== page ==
How has your mental approach to competing changed over the years?
Historically I have been a really smart competitor, always calculating what I needed to do to advance in a heat, or out-score an opponent. I would pay a lot of attention to what everyone else did trick-wise, and constantly adjust my strategy to the riding. However, lately I have been adapting more of a go big or go home strategy. I know what tricks I want to do and I want to do them as fast, big and smooth as possible. This way I don’t have to stress about other people’s scores or tricks, I’m confident that my trick selection and execution will garner high scores from the judges. The only downside is that if you don’t land your tricks because you blow up, you really don’t place that well. So it takes a bit of mental control to be able to try the same hard trick three times, even if you’ve crashed it the previous two. I’ve also tried to take things a little less serious; I find that I ride the best when I’m having fun. So I am always trying to find ways to lighten the mood, and slip into the, “flow state.” That’s when I feel unstoppable.
What gear did you bring to Hatteras? Boards, kites, boots, extra toys for freeriding? How did you get to Hatteras and how did you pack it all?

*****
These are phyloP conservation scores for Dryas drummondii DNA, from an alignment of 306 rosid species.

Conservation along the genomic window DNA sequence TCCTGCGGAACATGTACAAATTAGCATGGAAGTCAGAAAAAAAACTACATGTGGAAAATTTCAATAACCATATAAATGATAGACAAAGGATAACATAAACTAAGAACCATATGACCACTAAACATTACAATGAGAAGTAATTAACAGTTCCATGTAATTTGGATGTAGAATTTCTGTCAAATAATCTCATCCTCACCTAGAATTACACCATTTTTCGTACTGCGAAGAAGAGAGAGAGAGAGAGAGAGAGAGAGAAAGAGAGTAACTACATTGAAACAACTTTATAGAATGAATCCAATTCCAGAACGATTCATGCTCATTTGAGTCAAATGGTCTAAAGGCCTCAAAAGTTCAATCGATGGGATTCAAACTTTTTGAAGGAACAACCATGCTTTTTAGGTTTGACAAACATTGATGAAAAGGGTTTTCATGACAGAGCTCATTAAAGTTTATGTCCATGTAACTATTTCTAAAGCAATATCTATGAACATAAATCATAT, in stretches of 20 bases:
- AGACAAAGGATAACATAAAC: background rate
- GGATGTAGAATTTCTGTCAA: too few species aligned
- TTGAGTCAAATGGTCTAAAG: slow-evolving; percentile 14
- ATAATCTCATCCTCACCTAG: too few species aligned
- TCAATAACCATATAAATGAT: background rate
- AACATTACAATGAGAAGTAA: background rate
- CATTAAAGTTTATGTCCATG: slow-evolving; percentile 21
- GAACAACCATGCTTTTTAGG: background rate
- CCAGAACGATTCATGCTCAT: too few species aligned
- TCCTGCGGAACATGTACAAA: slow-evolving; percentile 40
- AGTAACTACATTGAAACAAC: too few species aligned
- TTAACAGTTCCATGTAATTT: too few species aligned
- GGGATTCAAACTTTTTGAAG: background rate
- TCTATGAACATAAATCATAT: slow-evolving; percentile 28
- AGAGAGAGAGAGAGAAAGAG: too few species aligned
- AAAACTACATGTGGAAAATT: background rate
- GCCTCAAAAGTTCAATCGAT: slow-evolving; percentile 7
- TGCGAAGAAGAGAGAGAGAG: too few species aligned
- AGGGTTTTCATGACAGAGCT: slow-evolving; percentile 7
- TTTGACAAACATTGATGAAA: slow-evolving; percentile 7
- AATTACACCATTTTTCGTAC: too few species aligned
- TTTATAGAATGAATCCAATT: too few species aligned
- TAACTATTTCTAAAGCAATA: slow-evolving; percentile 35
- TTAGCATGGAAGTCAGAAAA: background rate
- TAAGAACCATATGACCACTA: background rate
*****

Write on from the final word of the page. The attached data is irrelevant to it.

Everywhere we travel we always seem to bring two tons of gear and Hatteras is no exception. Luckily, Sensi and I share a quiver of kites, so that keeps the number of kites down to just nine. Add in three surfboards, three wakeboards, plenty of kiteboards, foils, bars, harnesses, etc. Luckily I am able to draw on the resources of one of my long time sponsors, Real Watersports for some shipping help. Prior to my arrival I shipped two 100 pound boardbags full of all the toys we would need, allowing us to just bring our wakeboarding gear to the cable prior to going to the island. Shipping is a great way to save on some baggage costs for the traveling kiteboarder.
On the social front, who did you stay with? Any funny stories?
This year with such a long stay we opted to live in a smaller house with some old friends from days past coaching at Real. I think it helped a lot being surrounded by positivity all the time and just easing back into the pace of the island lifestyle. As far as all the pro kiteboarders, we all got really addicted to Mario Cart 8 on the Switch. No wind days were filled with 48 race championships, and tons of banter. We also must have consumed hundreds of burritos from Waves Market and Deli, as well as quite a few acai bowls from the newly opened Hatteras Bowls. It really was an amazing week, plenty of stressful days on the water, lots of late night concerts, tons of Triple-S lager, and great times in the swamp.